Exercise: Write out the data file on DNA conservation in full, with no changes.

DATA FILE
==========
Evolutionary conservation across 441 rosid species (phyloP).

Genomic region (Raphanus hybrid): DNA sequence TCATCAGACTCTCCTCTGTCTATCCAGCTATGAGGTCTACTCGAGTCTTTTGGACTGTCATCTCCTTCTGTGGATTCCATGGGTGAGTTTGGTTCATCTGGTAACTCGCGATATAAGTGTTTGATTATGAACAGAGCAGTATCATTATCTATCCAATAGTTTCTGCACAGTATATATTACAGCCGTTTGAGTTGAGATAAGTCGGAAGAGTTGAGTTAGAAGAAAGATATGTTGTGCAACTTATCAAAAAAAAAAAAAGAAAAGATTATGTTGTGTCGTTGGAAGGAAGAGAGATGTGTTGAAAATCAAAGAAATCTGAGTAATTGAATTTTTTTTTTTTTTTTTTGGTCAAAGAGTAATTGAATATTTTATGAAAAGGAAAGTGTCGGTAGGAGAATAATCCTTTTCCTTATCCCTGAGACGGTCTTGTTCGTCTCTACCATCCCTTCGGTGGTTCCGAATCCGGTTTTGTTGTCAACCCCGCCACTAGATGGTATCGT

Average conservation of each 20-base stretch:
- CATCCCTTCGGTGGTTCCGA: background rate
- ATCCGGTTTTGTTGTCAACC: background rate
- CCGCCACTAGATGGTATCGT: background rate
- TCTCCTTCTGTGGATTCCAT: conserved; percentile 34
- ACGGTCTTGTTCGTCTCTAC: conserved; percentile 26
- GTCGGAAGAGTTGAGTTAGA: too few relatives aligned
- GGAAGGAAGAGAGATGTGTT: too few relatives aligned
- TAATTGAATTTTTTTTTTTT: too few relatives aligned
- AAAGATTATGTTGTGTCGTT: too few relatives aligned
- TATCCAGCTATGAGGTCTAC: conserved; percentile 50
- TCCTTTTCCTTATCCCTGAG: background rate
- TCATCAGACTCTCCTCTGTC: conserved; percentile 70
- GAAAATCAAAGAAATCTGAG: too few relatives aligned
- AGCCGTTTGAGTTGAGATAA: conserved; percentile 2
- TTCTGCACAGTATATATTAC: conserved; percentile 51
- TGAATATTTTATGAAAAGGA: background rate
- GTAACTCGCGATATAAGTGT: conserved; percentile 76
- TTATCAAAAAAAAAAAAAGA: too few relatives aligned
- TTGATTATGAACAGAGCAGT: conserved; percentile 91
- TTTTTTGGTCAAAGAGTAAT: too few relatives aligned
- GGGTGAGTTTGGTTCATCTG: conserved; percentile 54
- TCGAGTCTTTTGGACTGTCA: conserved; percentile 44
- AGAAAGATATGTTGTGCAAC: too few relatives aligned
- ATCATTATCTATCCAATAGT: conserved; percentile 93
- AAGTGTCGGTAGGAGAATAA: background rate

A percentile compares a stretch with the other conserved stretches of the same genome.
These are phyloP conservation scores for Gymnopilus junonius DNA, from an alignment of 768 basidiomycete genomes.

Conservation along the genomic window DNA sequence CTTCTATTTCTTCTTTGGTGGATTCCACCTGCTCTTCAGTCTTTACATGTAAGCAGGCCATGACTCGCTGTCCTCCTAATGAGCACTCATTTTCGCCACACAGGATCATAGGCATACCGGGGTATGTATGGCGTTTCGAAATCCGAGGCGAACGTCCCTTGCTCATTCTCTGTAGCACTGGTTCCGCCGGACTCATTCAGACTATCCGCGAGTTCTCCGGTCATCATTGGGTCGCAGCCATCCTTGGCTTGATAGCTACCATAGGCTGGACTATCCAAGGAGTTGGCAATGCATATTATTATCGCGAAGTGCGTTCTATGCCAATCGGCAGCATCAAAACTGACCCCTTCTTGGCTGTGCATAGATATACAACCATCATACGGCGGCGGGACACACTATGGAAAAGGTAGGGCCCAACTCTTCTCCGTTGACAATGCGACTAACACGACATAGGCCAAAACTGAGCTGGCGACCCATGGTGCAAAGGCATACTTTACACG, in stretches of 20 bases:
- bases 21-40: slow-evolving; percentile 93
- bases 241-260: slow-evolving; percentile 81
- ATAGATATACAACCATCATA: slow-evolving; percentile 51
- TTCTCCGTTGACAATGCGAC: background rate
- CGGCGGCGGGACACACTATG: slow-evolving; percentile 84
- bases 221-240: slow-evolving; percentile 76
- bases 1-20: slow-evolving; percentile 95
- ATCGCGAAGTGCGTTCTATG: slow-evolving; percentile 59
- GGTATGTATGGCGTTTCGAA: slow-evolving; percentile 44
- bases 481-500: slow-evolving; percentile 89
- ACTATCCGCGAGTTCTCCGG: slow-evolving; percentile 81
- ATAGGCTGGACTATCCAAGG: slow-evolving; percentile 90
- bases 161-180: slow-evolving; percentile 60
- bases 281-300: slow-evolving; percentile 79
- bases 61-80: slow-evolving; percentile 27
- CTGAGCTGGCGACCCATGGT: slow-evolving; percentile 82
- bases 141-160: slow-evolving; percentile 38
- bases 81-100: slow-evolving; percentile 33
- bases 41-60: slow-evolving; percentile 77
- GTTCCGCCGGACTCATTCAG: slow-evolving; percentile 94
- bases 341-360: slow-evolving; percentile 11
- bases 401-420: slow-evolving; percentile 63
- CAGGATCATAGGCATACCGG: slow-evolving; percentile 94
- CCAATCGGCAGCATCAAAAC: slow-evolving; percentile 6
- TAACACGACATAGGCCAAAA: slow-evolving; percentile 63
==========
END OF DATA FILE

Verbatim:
Evolutionary conservation across 441 rosid species (phyloP).

Genomic region (Raphanus hybrid): DNA sequence TCATCAGACTCTCCTCTGTCTATCCAGCTATGAGGTCTACTCGAGTCTTTTGGACTGTCATCTCCTTCTGTGGATTCCATGGGTGAGTTTGGTTCATCTGGTAACTCGCGATATAAGTGTTTGATTATGAACAGAGCAGTATCATTATCTATCCAATAGTTTCTGCACAGTATATATTACAGCCGTTTGAGTTGAGATAAGTCGGAAGAGTTGAGTTAGAAGAAAGATATGTTGTGCAACTTATCAAAAAAAAAAAAAGAAAAGATTATGTTGTGTCGTTGGAAGGAAGAGAGATGTGTTGAAAATCAAAGAAATCTGAGTAATTGAATTTTTTTTTTTTTTTTTTGGTCAAAGAGTAATTGAATATTTTATGAAAAGGAAAGTGTCGGTAGGAGAATAATCCTTTTCCTTATCCCTGAGACGGTCTTGTTCGTCTCTACCATCCCTTCGGTGGTTCCGAATCCGGTTTTGTTGTCAACCCCGCCACTAGATGGTATCGT

Average conservation of each 20-base stretch:
- CATCCCTTCGGTGGTTCCGA: background rate
- ATCCGGTTTTGTTGTCAACC: background rate
- CCGCCACTAGATGGTATCGT: background rate
- TCTCCTTCTGTGGATTCCAT: conserved; percentile 34
- ACGGTCTTGTTCGTCTCTAC: conserved; percentile 26
- GTCGGAAGAGTTGAGTTAGA: too few relatives aligned
- GGAAGGAAGAGAGATGTGTT: too few relatives aligned
- TAATTGAATTTTTTTTTTTT: too few relatives aligned
- AAAGATTATGTTGTGTCGTT: too few relatives aligned
- TATCCAGCTATGAGGTCTAC: conserved; percentile 50
- TCCTTTTCCTTATCCCTGAG: background rate
- TCATCAGACTCTCCTCTGTC: conserved; percentile 70
- GAAAATCAAAGAAATCTGAG: too few relatives aligned
- AGCCGTTTGAGTTGAGATAA: conserved; percentile 2
- TTCTGCACAGTATATATTAC: conserved; percentile 51
- TGAATATTTTATGAAAAGGA: background rate
- GTAACTCGCGATATAAGTGT: conserved; percentile 76
- TTATCAAAAAAAAAAAAAGA: too few relatives aligned
- TTGATTATGAACAGAGCAGT: conserved; percentile 91
- TTTTTTGGTCAAAGAGTAAT: too few relatives aligned
- GGGTGAGTTTGGTTCATCTG: conserved; percentile 54
- TCGAGTCTTTTGGACTGTCA: conserved; percentile 44
- AGAAAGATATGTTGTGCAAC: too few relatives aligned
- ATCATTATCTATCCAATAGT: conserved; percentile 93
- AAGTGTCGGTAGGAGAATAA: background rate

A percentile compares a stretch with the other conserved stretches of the same genome.
These are phyloP conservation scores for Gymnopilus junonius DNA, from an alignment of 768 basidiomycete genomes.

Conservation along the genomic window DNA sequence CTTCTATTTCTTCTTTGGTGGATTCCACCTGCTCTTCAGTCTTTACATGTAAGCAGGCCATGACTCGCTGTCCTCCTAATGAGCACTCATTTTCGCCACACAGGATCATAGGCATACCGGGGTATGTATGGCGTTTCGAAATCCGAGGCGAACGTCCCTTGCTCATTCTCTGTAGCACTGGTTCCGCCGGACTCATTCAGACTATCCGCGAGTTCTCCGGTCATCATTGGGTCGCAGCCATCCTTGGCTTGATAGCTACCATAGGCTGGACTATCCAAGGAGTTGGCAATGCATATTATTATCGCGAAGTGCGTTCTATGCCAATCGGCAGCATCAAAACTGACCCCTTCTTGGCTGTGCATAGATATACAACCATCATACGGCGGCGGGACACACTATGGAAAAGGTAGGGCCCAACTCTTCTCCGTTGACAATGCGACTAACACGACATAGGCCAAAACTGAGCTGGCGACCCATGGTGCAAAGGCATACTTTACACG, in stretches of 20 bases:
- bases 21-40: slow-evolving; percentile 93
- bases 241-260: slow-evolving; percentile 81
- ATAGATATACAACCATCATA: slow-evolving; percentile 51
- TTCTCCGTTGACAATGCGAC: background rate
- CGGCGGCGGGACACACTATG: slow-evolving; percentile 84
- bases 221-240: slow-evolving; percentile 76
- bases 1-20: slow-evolving; percentile 95
- ATCGCGAAGTGCGTTCTATG: slow-evolving; percentile 59
- GGTATGTATGGCGTTTCGAA: slow-evolving; percentile 44
- bases 481-500: slow-evolving; percentile 89
- ACTATCCGCGAGTTCTCCGG: slow-evolving; percentile 81
- ATAGGCTGGACTATCCAAGG: slow-evolving; percentile 90
- bases 161-180: slow-evolving; percentile 60
- bases 281-300: slow-evolving; percentile 79
- bases 61-80: slow-evolving; percentile 27
- CTGAGCTGGCGACCCATGGT: slow-evolving; percentile 82
- bases 141-160: slow-evolving; percentile 38
- bases 81-100: slow-evolving; percentile 33
- bases 41-60: slow-evolving; percentile 77
- GTTCCGCCGGACTCATTCAG: slow-evolving; percentile 94
- bases 341-360: slow-evolving; percentile 11
- bases 401-420: slow-evolving; percentile 63
- CAGGATCATAGGCATACCGG: slow-evolving; percentile 94
- CCAATCGGCAGCATCAAAAC: slow-evolving; percentile 6
- TAACACGACATAGGCCAAAA: slow-evolving; percentile 63